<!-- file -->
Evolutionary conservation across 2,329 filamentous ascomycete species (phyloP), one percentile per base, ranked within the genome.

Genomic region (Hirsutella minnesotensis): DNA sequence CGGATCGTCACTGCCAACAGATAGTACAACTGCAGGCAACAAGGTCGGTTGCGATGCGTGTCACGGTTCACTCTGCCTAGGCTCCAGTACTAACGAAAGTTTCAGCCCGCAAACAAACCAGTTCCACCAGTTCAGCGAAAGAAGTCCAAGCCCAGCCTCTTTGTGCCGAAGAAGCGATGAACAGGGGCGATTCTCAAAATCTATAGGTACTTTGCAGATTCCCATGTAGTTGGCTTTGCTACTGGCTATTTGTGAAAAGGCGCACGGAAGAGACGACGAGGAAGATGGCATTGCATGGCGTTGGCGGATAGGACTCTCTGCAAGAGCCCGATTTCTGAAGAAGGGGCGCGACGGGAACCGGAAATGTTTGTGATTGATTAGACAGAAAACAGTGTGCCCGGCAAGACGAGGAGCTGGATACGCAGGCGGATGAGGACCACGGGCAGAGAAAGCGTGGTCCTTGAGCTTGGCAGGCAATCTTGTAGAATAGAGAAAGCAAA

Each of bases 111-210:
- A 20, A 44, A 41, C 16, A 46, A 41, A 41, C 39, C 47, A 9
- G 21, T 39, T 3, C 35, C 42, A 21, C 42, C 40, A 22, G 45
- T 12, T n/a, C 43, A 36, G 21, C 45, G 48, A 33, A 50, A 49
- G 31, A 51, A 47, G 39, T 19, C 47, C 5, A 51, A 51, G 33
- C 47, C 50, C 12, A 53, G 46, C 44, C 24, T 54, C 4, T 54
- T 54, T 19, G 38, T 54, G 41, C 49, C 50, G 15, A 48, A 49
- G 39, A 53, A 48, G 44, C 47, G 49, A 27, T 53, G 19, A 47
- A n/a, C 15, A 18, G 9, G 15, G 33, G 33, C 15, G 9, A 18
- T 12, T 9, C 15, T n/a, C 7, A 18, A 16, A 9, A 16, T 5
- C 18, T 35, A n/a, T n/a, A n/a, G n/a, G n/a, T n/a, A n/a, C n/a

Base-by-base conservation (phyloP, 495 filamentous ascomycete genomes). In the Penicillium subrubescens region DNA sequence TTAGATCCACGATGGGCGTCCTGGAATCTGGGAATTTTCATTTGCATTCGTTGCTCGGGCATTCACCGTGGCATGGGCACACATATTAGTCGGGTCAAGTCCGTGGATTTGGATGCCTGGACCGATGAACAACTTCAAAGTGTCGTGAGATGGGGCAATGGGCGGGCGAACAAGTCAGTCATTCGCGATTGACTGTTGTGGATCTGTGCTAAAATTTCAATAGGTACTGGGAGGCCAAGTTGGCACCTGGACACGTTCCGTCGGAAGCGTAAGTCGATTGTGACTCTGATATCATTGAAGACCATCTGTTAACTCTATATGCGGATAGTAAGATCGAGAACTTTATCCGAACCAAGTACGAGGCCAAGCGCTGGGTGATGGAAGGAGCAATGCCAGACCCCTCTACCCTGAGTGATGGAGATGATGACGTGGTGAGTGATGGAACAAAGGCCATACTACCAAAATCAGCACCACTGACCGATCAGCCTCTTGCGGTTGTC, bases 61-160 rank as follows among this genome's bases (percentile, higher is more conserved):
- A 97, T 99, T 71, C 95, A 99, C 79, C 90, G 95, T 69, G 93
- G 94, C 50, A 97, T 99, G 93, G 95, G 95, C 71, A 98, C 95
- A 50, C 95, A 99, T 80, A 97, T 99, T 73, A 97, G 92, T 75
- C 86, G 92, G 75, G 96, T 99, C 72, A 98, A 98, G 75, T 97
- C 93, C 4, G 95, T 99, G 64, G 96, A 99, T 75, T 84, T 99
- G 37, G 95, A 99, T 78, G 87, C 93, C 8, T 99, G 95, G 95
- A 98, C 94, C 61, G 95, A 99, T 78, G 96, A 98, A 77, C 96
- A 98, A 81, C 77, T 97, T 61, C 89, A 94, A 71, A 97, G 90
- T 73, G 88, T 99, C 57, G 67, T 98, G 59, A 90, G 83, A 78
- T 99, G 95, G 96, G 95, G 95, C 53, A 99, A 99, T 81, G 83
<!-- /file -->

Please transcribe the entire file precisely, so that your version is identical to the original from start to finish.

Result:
Evolutionary conservation across 2,329 filamentous ascomycete species (phyloP), one percentile per base, ranked within the genome.

Genomic region (Hirsutella minnesotensis): DNA sequence CGGATCGTCACTGCCAACAGATAGTACAACTGCAGGCAACAAGGTCGGTTGCGATGCGTGTCACGGTTCACTCTGCCTAGGCTCCAGTACTAACGAAAGTTTCAGCCCGCAAACAAACCAGTTCCACCAGTTCAGCGAAAGAAGTCCAAGCCCAGCCTCTTTGTGCCGAAGAAGCGATGAACAGGGGCGATTCTCAAAATCTATAGGTACTTTGCAGATTCCCATGTAGTTGGCTTTGCTACTGGCTATTTGTGAAAAGGCGCACGGAAGAGACGACGAGGAAGATGGCATTGCATGGCGTTGGCGGATAGGACTCTCTGCAAGAGCCCGATTTCTGAAGAAGGGGCGCGACGGGAACCGGAAATGTTTGTGATTGATTAGACAGAAAACAGTGTGCCCGGCAAGACGAGGAGCTGGATACGCAGGCGGATGAGGACCACGGGCAGAGAAAGCGTGGTCCTTGAGCTTGGCAGGCAATCTTGTAGAATAGAGAAAGCAAA

Each of bases 111-210:
- A 20, A 44, A 41, C 16, A 46, A 41, A 41, C 39, C 47, A 9
- G 21, T 39, T 3, C 35, C 42, A 21, C 42, C 40, A 22, G 45
- T 12, T n/a, C 43, A 36, G 21, C 45, G 48, A 33, A 50, A 49
- G 31, A 51, A 47, G 39, T 19, C 47, C 5, A 51, A 51, G 33
- C 47, C 50, C 12, A 53, G 46, C 44, C 24, T 54, C 4, T 54
- T 54, T 19, G 38, T 54, G 41, C 49, C 50, G 15, A 48, A 49
- G 39, A 53, A 48, G 44, C 47, G 49, A 27, T 53, G 19, A 47
- A n/a, C 15, A 18, G 9, G 15, G 33, G 33, C 15, G 9, A 18
- T 12, T 9, C 15, T n/a, C 7, A 18, A 16, A 9, A 16, T 5
- C 18, T 35, A n/a, T n/a, A n/a, G n/a, G n/a, T n/a, A n/a, C n/a

Base-by-base conservation (phyloP, 495 filamentous ascomycete genomes). In the Penicillium subrubescens region DNA sequence TTAGATCCACGATGGGCGTCCTGGAATCTGGGAATTTTCATTTGCATTCGTTGCTCGGGCATTCACCGTGGCATGGGCACACATATTAGTCGGGTCAAGTCCGTGGATTTGGATGCCTGGACCGATGAACAACTTCAAAGTGTCGTGAGATGGGGCAATGGGCGGGCGAACAAGTCAGTCATTCGCGATTGACTGTTGTGGATCTGTGCTAAAATTTCAATAGGTACTGGGAGGCCAAGTTGGCACCTGGACACGTTCCGTCGGAAGCGTAAGTCGATTGTGACTCTGATATCATTGAAGACCATCTGTTAACTCTATATGCGGATAGTAAGATCGAGAACTTTATCCGAACCAAGTACGAGGCCAAGCGCTGGGTGATGGAAGGAGCAATGCCAGACCCCTCTACCCTGAGTGATGGAGATGATGACGTGGTGAGTGATGGAACAAAGGCCATACTACCAAAATCAGCACCACTGACCGATCAGCCTCTTGCGGTTGTC, bases 61-160 rank as follows among this genome's bases (percentile, higher is more conserved):
- A 97, T 99, T 71, C 95, A 99, C 79, C 90, G 95, T 69, G 93
- G 94, C 50, A 97, T 99, G 93, G 95, G 95, C 71, A 98, C 95
- A 50, C 95, A 99, T 80, A 97, T 99, T 73, A 97, G 92, T 75
- C 86, G 92, G 75, G 96, T 99, C 72, A 98, A 98, G 75, T 97
- C 93, C 4, G 95, T 99, G 64, G 96, A 99, T 75, T 84, T 99
- G 37, G 95, A 99, T 78, G 87, C 93, C 8, T 99, G 95, G 95
- A 98, C 94, C 61, G 95, A 99, T 78, G 96, A 98, A 77, C 96
- A 98, A 81, C 77, T 97, T 61, C 89, A 94, A 71, A 97, G 90
- T 73, G 88, T 99, C 57, G 67, T 98, G 59, A 90, G 83, A 78
- T 99, G 95, G 96, G 95, G 95, C 53, A 99, A 99, T 81, G 83